The wife of Mexican drug kingpin Joaquin "El Chapo" Guzmán was sentenced to three years in prison after she pleaded guilty to helping her husband run his multibillion-dollar trafficking operation, the Justice Department said Tuesday.
Emma Coronel Aispuro, 32, appeared in federal court Tuesday and told the judge that she was deeply sorry and ashamed, reported Telemundo, NBC’s Spanish-language network.
Coronel Aispuro pleaded guilty in June to three federal offenses as part of a plea deal with federal prosecutors including knowingly and willfully conspiring to distribute heroin, cocaine, marijuana and methamphetamine for several years. She also pleaded guilty to a money-laundering conspiracy charge and to engaging in transactions with a foreign narcotics trafficker.
U.S. District Judge Rudolph Contreras also entered a forfeiture money judgment Tuesday of nearly $1.5 million, representing proceeds of property Coronel Aispuro obtained as a result of her drug-trafficking activities, the Justice Department said in a statement.
Coronel Aispuro's attorney, Jeffrey Lichtman, could not immediately be reached for comment Tuesday afternoon.
From about 2011 to at least Jan. 19, 2017, Coronel Aispuro "was a co-conspirator in the activities of the Sinaloa Cartel," which was led by her husband, officials said.
She was taken into custody in February at Dulles International Airport near Washington.
Coronel Aispuro told Contreras in Spanish on Tuesday that she was remorseful. "I am here before you, asking you for forgiveness," she said through a court interpreter.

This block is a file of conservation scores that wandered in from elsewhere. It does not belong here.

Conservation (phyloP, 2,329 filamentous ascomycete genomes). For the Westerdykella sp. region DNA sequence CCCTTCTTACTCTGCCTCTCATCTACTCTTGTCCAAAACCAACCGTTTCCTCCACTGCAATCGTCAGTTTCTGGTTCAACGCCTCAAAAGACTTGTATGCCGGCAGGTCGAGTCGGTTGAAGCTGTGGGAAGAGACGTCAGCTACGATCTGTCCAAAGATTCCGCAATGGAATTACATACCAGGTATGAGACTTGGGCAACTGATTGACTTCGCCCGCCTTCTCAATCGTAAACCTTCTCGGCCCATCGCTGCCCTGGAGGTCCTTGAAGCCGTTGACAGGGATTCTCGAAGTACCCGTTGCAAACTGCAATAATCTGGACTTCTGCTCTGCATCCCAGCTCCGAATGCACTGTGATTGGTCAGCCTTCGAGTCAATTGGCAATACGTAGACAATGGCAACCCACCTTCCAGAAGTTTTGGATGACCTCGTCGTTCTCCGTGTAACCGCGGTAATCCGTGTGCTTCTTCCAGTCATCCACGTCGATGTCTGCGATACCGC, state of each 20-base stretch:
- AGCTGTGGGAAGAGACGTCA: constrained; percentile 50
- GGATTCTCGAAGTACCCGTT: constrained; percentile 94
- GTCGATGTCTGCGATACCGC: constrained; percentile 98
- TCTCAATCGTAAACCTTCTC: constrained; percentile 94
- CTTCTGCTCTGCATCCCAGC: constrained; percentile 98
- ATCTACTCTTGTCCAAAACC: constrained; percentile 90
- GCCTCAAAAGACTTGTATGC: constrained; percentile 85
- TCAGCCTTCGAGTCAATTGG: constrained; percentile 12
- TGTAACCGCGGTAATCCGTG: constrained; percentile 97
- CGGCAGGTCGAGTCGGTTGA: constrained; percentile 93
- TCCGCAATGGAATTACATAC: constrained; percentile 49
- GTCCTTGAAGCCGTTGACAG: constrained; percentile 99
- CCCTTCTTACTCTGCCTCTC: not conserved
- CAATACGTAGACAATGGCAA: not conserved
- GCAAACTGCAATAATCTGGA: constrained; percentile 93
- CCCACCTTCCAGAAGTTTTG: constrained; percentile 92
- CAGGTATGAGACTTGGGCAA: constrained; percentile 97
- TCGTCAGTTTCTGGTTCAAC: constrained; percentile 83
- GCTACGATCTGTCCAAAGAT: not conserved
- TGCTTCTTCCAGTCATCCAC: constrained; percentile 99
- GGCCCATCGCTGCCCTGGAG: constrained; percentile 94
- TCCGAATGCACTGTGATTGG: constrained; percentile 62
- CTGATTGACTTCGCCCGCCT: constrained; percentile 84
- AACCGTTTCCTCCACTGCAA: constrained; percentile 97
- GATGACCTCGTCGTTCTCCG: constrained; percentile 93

Federal prosecutor Anthony Nardozzi said: "While the overall effect of the defendant's conduct was significant, the defendant's actual role was a minimal one. The defendant acted primarily in support of her husband."
He added that after she was arrested, she "quickly accepted responsibility for her criminal conduct."
Coronel Aispuro, a dual U.S.-Mexican citizen, helped Guzmán escape from a maximum-security prison in Mexico in 2015 by conducting "planning meetings with other co-conspirators and by coordinating the movement of drug proceeds to finance the escape," the Justice Department statement said.
After her husband was caught, she was alleged to have plotted another escape from the same facility two years later, authorities said.
Guzmán was convicted in 2019 of 10 charges of engaging in a continual criminal enterprise and multiple counts of distributing tons of cocaine in the U.S. He was sentenced to life in prison plus 30 years.